Sunday 15. December 2019
#160 - May 2013

 

Epikeia – better justice for Europe

 

2013 is the “European Year of Citizens”. This year was nominated to raise public awareness about the rights and obligations of Union citizenship. But how can and should EU citizens understand and maintain their rights and obligations?


All citizens are confronted in their everyday lives with the numerous laws and regulations that apply in our society. However the wording of this legislation can never include all the requirements of actual reality as experienced by individual citizens. In any situation, therefore, every citizen must take responsibility for assessing, in accordance with his or her own conscience, the way in which he or she will apply the standards and regulations in force in the society, as well as where the limits lie.

 

This phenomenon was recognised by Aristotle. In the Nicomachean Ethics he exhorts citizens in extraordinary situations to act independently of the generally-formulated standards. He uses the term epikeia (equity) for this concept: “Epikeia is the correction of law where it is defective owing to its universality” (Aristotle, Nichomachean Ethics V: chapter X(14)). Against this background, epikeia is also translated as “better justice” or even “applied reservation”. So to Aristotle, epikeia is not something that is outside the law, but is in itself a form of “better” justice – a virtue with the aim of ethically optimising human activity regardless of generally-defined standards.

 

For Aristotle, epikeia is understood as the improvement of an unreasonable – or no longer reasonable – order conceded by all citizens, and in certain circumstances even applied to them. In the Middle Ages this idea was again taken up, above all by Albert the Great and Thomas Aquinas. The favoured example, which enjoys a long tradition, is set against the background of a prohibition – which used to be important – against opening the city gates after a certain hour. In our example, a dangerous situation occurs (say a fire within the city), which can only be averted by opening the city gates, although this instance was not foreseen in the law. In such a situation, the unlawful opening of the gates would be the only correct behaviour. In our example this officially unlawful action is actually the only correct decision, as it would mean doing exactly what the law fundamentally intended: to protect the city from danger. Action controlled by standards is therefore subject to a responsibly-practised reservation.

Even though highly complex social structures developed at a very early stage in Europe, both the Greek polis of Aristotle and the medieval society in which the Dominican scholars Thomas and Albert lived had a set of relatively homogeneous shared values compared to the situation today.

 

If the virtue of epikeia, that of bringing about “better” justice, is also to be experienced in today’s Europe, the European Community must increasingly develop into a community with a set of shared values, which brings together everyone in Europe and unites them as European citizens.

 

All citizens in the European Community must work out for themselves, against the background of their own values and the values of all mankind, what “better” justice means for themselves, for others and for society as a whole. In order to do so, they must recognise what is the underlying intention of a standard, even if it is inadequately expressed in a specific individual case. This assumes, of course, that the citizen is aware of the intention of the individual standard, and is able to identify with the motives underlying the standard. Ultimately, that citizen must be able to identify with the European Union as a community with shared values. If this is the case, a reservation may be practised in individual instances against prescribed laws. This reservation should not, however, be abused as a means of optimising the benefits for oneself (such as, for example, tax avoidance strategies or the use of grant funding in a way that is not in line with its actual or original purpose).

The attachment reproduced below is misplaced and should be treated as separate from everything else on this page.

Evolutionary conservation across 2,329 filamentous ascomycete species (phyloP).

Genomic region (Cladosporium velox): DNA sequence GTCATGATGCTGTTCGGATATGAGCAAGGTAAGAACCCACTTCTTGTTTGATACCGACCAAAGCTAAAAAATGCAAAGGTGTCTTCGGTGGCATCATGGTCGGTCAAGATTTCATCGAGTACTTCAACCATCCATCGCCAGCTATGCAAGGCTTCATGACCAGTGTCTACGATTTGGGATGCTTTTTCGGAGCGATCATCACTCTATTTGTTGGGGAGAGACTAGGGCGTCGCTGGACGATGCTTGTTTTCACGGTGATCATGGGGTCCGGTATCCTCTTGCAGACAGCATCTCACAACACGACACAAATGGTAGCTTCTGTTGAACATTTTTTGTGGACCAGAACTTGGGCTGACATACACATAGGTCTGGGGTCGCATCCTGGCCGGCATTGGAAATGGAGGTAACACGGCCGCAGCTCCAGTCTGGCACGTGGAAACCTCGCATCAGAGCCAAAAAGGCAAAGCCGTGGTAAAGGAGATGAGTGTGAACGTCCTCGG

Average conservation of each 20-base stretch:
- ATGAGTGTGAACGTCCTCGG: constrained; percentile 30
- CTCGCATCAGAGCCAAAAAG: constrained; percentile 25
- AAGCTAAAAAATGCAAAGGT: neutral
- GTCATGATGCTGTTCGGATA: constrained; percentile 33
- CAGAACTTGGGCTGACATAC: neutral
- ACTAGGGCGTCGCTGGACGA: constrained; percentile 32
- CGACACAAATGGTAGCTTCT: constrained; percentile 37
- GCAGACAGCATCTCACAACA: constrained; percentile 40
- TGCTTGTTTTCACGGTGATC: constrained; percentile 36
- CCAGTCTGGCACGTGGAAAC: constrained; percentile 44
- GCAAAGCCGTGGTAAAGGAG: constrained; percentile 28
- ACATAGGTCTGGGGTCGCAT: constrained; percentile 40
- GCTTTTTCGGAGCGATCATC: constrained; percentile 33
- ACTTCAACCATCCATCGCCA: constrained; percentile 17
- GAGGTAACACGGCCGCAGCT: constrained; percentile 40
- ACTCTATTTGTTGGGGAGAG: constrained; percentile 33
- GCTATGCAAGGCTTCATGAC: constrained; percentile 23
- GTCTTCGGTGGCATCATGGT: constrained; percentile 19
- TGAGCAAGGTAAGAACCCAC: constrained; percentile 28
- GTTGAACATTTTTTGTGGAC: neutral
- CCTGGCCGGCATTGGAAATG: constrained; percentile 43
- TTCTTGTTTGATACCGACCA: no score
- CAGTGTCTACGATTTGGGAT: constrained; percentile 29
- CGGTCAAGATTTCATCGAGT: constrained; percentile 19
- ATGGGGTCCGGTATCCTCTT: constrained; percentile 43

Every citizen should be in a position to understand both the deeper intent and the objectives of the EU standards and laws, and attempt to identify with them. Only then will Europe truly be a unified place in which to live – a genuine community in which every individual always has an eye on the whole, with the obligation of putting their own expectations of the community to one side if needed, but also of taking responsibility for demanding their own rights and the rights of those weaker than themselves in a spirit of self-awareness and solidarity.

 

Peter Henrich OP

Research assistant at the Paderborn Faculty of Theology (Germany)

 

 

Translated from the original text in German

 

 

N.B: This article is based on a still unpublished academic paper. For reasons of general readability, academic citations have been omitted.

Further reading:
Fuchs, Josef (1997). Für eine menschliche Moral: Auf der Suche nach der sittlichen Wahrheit. [Human morals: in search of ethical truth] Vol. 4. Freiburg, Switzerland, University press

Virt, Günter (1983): Epikie – verantwortlicher Umgang mit Normen [Epikeia – a responsible approach to standards]. Mainz, Matthias-Grünewald.

 

Teilen |
europeinfos

Published in English, French, German
COMECE, 19 square de Meeûs, B-1050 Brussels
Tel: +32/2/235 05 10
e-mail: europeinfos@comece.eu

Editors-in-Chief: Martin Maier SJ

Note: The views expressed in europeinfos are those of the authors and do not necessarily represent the position of the Jesuit European Office and COMECE.
Display:
http://www.europe-infos.eu/